The opening scene of Interiors (1978) explores the living spaces of a desolate beach house; a series of images during its opening sequence piece together the space of the home and its characters soon become enveloped within this space.
The film focuses on a family; at its core are three sisters; Renata (Diane Keaton), Flyn (Kristin Griffith) and Joey (Mary Beth Hurt), their interior decorator mother, Eve (Geraldine Page); their lawyer father, Arthur (E.G. Marshall); and their father’s lover, Pearl (Maureen Stapleton). The majority of Interiors takes place, well, indoors, making this one of Woody Allen’s rare films that deals with a single location.
Interiors, its title suggested by Diane Keaton, is sandwiched between Annie Hall (1977) and Manhattan (1979). The film breaks the trend of Woody Allen’s early, funny pictures and is notable for being his first drama, as well as the first film in which he didn’t appear as a performer.
Gordon Willis’ exceptional cinematography is complimented by Mel Bourne’s production design and Mario Mazzola and Daniel Robert’s set decoration; Interiors was their first feature film in these respective roles. Gordon Willis primarily makes use of wide compositions throughout the film, keeping us removed from the action as characters move in and out of the frame during unbroken shots. The stationary camera, which captures the action from a distance, creates observes out of the audience. The audience watches characters emotionally fall apart over the course of the film. In moments when the camera does become handheld, its mobility adds to the emotional state of mind of its characters.
The state of paralysis that these characters are in is visualized with its color palette of greys and beiges. The characters are disconnected from the surrounding world, both emotionally and physically. The monochromatic color palette of the film is disrupted with the arrival of Pearl, who arrives wearing a red dress. Pearl is warm and maternal and is seen as a sort of relief for their despair. The character’s clothing and use of color single her out amongst these characters, with her vibrant reds taking the attention off the dull beiges from the background.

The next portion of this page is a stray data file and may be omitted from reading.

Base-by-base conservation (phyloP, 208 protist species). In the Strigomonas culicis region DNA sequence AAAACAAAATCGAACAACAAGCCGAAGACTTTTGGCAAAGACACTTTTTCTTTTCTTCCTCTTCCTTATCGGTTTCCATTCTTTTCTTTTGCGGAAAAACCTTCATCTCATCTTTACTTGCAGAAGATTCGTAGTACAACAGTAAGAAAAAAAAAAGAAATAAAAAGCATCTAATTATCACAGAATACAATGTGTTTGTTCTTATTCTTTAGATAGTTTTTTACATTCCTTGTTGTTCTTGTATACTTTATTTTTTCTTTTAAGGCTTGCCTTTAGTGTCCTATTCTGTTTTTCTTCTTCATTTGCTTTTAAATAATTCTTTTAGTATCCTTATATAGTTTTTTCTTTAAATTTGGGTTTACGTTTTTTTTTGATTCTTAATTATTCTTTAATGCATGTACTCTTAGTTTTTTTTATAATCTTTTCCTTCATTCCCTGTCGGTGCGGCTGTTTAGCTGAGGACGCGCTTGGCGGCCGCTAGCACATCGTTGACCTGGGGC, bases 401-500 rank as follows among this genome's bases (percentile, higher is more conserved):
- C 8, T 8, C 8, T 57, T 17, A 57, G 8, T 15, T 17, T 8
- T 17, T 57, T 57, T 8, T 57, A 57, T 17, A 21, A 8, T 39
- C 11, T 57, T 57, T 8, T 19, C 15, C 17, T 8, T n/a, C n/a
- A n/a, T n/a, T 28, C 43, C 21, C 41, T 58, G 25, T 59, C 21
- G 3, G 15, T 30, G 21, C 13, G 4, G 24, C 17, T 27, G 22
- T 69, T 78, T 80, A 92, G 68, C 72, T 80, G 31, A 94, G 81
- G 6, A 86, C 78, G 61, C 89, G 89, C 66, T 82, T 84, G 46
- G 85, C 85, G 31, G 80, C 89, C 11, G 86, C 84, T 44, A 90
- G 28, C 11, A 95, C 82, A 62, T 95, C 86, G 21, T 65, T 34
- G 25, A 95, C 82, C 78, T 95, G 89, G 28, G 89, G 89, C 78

The film, for the most part, is pitch-perfect with its visuals. In The New Yorker, Pauline Kael observed: “The movie, with its spotless beaches, is as clean and bare as Geraldine Page’s perfect house: you could eat off any image.” The pristineness of the film went further than its visual design. “The prints of Interiors were processed on a new film stock, and during the showings for the press and people in the industry in Los Angeles, Woody Allen had the print returned to the lab after every screening to be washed,” notes Pauline Kael. This was an approach unlike any other for the filmmaker.
In our floor plan, we examined the final shot of the film, which circles back to the opening scene of the film. These characters, in a similar positioning, look through the same windows as seen at the start of the film. The majority of the film takes place within this living space; we see most of the space during the wedding ceremony, where the camera is in an adjacent room. In all other instances, we see other parts of the space. It’s only in one crucial scene that the audience is taken outside onto the beach. In Interiors, characters are battling an internal crisis, imprisoned inside their house in a conflict with their own emotions.